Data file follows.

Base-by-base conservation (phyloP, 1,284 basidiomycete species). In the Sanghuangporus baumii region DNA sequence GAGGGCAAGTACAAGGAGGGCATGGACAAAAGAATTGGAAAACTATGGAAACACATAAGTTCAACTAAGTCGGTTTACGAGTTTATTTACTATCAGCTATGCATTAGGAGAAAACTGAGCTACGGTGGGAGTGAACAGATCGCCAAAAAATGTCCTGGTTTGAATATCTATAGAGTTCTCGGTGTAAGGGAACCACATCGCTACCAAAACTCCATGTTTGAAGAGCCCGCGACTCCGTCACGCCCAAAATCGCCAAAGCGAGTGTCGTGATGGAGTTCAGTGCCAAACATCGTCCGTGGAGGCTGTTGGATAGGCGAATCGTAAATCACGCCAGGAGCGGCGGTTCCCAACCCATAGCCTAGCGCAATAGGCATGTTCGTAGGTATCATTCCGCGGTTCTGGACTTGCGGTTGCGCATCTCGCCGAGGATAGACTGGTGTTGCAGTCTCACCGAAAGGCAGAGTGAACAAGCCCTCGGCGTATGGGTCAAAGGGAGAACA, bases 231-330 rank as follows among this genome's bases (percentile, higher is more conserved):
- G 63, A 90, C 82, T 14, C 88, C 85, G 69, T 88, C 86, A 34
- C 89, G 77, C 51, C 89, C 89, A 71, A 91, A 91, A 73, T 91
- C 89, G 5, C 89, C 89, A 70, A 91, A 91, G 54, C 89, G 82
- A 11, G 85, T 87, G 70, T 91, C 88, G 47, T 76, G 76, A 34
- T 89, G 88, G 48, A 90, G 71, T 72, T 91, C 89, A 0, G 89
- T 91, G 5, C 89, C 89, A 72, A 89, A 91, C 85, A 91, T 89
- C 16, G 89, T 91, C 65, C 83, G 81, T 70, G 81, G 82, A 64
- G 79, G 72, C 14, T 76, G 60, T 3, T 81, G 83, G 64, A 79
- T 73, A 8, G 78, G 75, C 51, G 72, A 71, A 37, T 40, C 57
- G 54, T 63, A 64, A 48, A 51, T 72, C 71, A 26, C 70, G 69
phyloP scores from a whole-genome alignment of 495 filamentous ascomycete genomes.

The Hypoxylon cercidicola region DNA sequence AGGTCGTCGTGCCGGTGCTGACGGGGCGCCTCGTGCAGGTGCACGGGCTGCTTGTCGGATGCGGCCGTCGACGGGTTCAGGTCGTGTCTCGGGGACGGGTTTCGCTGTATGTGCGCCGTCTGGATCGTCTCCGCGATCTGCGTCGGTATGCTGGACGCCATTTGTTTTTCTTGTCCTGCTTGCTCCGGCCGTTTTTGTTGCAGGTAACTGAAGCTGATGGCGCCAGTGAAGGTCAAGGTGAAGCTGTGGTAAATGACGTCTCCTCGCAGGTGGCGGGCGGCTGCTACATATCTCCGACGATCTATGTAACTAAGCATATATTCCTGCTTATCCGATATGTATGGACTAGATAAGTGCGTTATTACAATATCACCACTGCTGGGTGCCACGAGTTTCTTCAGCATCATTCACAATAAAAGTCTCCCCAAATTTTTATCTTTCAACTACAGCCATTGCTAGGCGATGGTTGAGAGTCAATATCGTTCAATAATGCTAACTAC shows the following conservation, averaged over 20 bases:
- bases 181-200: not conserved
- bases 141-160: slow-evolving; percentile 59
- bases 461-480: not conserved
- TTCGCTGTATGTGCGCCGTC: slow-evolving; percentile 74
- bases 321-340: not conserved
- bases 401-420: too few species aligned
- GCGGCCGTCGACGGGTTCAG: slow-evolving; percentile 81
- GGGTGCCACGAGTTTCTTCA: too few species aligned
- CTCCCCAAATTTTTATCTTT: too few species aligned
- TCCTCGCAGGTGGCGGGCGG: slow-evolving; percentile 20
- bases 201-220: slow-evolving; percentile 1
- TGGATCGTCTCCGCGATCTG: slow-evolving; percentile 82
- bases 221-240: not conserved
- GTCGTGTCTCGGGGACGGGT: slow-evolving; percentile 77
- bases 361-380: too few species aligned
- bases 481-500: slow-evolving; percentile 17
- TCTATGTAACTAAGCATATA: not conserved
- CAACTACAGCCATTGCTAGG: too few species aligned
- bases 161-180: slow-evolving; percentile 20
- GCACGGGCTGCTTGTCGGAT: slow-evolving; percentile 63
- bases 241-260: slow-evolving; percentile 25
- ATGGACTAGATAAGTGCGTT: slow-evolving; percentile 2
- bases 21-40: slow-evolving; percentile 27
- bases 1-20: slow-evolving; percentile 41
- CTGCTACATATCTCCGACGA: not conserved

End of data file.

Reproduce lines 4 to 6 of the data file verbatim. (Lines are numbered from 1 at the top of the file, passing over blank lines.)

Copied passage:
- C 89, G 5, C 89, C 89, A 70, A 91, A 91, G 54, C 89, G 82
- A 11, G 85, T 87, G 70, T 91, C 88, G 47, T 76, G 76, A 34
- T 89, G 88, G 48, A 90, G 71, T 72, T 91, C 89, A 0, G 89